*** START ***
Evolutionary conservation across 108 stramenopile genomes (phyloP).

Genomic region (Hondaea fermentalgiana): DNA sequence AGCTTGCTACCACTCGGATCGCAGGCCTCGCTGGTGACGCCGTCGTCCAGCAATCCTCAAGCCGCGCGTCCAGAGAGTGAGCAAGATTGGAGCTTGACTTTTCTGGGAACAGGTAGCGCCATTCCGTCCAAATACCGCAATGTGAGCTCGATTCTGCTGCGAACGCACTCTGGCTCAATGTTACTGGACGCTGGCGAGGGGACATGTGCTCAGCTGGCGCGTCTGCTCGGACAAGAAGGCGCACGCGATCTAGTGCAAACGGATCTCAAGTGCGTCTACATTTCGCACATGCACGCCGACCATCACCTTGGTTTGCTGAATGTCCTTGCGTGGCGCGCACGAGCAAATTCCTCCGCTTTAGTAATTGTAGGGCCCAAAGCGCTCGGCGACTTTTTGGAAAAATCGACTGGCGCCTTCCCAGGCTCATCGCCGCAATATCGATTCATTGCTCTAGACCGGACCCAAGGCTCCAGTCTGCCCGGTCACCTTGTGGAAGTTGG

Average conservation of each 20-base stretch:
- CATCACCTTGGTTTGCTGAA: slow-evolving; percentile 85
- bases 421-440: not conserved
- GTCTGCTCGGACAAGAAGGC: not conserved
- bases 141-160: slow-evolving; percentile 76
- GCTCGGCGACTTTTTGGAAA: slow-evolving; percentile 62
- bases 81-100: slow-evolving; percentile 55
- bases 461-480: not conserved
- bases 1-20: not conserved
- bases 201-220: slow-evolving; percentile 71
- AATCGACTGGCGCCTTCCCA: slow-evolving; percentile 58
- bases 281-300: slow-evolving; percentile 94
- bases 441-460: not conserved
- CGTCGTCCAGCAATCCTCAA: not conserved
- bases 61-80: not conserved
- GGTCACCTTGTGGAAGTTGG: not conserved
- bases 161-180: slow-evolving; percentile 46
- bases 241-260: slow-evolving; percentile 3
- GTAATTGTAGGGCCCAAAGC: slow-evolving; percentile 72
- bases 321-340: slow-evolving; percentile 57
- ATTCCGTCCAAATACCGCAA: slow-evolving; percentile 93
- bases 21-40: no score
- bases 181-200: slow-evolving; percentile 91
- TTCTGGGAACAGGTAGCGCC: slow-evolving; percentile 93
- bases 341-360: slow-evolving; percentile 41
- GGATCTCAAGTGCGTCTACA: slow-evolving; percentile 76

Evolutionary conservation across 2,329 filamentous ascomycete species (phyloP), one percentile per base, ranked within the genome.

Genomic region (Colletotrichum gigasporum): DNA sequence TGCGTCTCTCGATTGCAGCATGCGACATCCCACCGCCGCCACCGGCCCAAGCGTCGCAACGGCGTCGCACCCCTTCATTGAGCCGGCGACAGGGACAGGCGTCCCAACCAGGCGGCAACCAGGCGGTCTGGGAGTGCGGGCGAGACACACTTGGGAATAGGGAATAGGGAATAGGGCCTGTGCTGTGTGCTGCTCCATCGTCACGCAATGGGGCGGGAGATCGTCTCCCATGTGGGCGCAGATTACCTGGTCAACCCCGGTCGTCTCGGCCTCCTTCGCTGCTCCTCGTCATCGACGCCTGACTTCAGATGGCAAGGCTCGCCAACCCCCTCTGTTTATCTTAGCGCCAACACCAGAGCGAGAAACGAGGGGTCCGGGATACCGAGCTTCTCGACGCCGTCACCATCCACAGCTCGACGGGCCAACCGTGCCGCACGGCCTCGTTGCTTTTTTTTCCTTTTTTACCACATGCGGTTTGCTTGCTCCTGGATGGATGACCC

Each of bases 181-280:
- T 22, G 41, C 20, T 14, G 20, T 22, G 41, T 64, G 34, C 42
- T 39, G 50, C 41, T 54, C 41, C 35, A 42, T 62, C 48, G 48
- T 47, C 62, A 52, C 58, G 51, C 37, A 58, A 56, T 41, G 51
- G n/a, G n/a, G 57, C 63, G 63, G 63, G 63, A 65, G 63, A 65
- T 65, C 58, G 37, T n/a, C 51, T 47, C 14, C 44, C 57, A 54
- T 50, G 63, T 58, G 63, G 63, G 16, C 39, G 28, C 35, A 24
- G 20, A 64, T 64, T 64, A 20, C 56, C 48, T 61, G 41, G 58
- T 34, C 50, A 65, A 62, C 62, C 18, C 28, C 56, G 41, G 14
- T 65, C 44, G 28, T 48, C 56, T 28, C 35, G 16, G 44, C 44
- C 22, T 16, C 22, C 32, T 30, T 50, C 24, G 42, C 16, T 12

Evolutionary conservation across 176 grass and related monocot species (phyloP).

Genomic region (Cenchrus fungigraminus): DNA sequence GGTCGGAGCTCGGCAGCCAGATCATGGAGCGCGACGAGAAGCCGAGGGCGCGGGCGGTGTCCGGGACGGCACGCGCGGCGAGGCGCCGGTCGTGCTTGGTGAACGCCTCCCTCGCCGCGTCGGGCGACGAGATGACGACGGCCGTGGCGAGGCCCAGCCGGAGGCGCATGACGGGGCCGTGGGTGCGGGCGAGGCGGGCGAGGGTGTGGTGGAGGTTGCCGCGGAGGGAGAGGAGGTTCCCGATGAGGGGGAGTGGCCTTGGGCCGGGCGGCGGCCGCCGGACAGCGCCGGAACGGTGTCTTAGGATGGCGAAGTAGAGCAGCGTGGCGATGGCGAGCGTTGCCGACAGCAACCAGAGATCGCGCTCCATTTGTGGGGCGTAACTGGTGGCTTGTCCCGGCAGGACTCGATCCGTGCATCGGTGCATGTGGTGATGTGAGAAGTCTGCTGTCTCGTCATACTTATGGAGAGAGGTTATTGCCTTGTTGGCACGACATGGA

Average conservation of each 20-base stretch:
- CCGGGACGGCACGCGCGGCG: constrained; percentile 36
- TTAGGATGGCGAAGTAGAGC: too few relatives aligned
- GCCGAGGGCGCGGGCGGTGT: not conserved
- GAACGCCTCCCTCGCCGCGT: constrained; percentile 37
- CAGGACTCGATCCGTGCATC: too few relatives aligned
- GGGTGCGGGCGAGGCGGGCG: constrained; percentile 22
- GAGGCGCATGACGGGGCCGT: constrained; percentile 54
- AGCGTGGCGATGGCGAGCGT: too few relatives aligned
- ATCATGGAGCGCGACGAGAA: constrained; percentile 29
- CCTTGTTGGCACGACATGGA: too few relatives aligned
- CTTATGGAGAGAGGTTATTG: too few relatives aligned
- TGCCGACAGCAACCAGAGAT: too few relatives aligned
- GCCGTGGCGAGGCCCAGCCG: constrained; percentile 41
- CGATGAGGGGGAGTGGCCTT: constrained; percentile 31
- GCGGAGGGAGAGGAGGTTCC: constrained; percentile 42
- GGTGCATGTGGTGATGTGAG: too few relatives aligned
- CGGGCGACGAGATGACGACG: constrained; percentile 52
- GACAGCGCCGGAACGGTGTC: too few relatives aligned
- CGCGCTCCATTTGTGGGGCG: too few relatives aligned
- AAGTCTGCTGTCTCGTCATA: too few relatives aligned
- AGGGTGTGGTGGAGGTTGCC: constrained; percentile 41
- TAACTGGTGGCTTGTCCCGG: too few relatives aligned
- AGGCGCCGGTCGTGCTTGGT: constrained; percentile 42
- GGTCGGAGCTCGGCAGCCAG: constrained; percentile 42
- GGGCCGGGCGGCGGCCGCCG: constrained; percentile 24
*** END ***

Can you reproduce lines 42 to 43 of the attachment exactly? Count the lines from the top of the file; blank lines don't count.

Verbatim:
Evolutionary conservation across 176 grass and related monocot species (phyloP).

Genomic region (Cenchrus fungigraminus): DNA sequence GGTCGGAGCTCGGCAGCCAGATCATGGAGCGCGACGAGAAGCCGAGGGCGCGGGCGGTGTCCGGGACGGCACGCGCGGCGAGGCGCCGGTCGTGCTTGGTGAACGCCTCCCTCGCCGCGTCGGGCGACGAGATGACGACGGCCGTGGCGAGGCCCAGCCGGAGGCGCATGACGGGGCCGTGGGTGCGGGCGAGGCGGGCGAGGGTGTGGTGGAGGTTGCCGCGGAGGGAGAGGAGGTTCCCGATGAGGGGGAGTGGCCTTGGGCCGGGCGGCGGCCGCCGGACAGCGCCGGAACGGTGTCTTAGGATGGCGAAGTAGAGCAGCGTGGCGATGGCGAGCGTTGCCGACAGCAACCAGAGATCGCGCTCCATTTGTGGGGCGTAACTGGTGGCTTGTCCCGGCAGGACTCGATCCGTGCATCGGTGCATGTGGTGATGTGAGAAGTCTGCTGTCTCGTCATACTTATGGAGAGAGGTTATTGCCTTGTTGGCACGACATGGA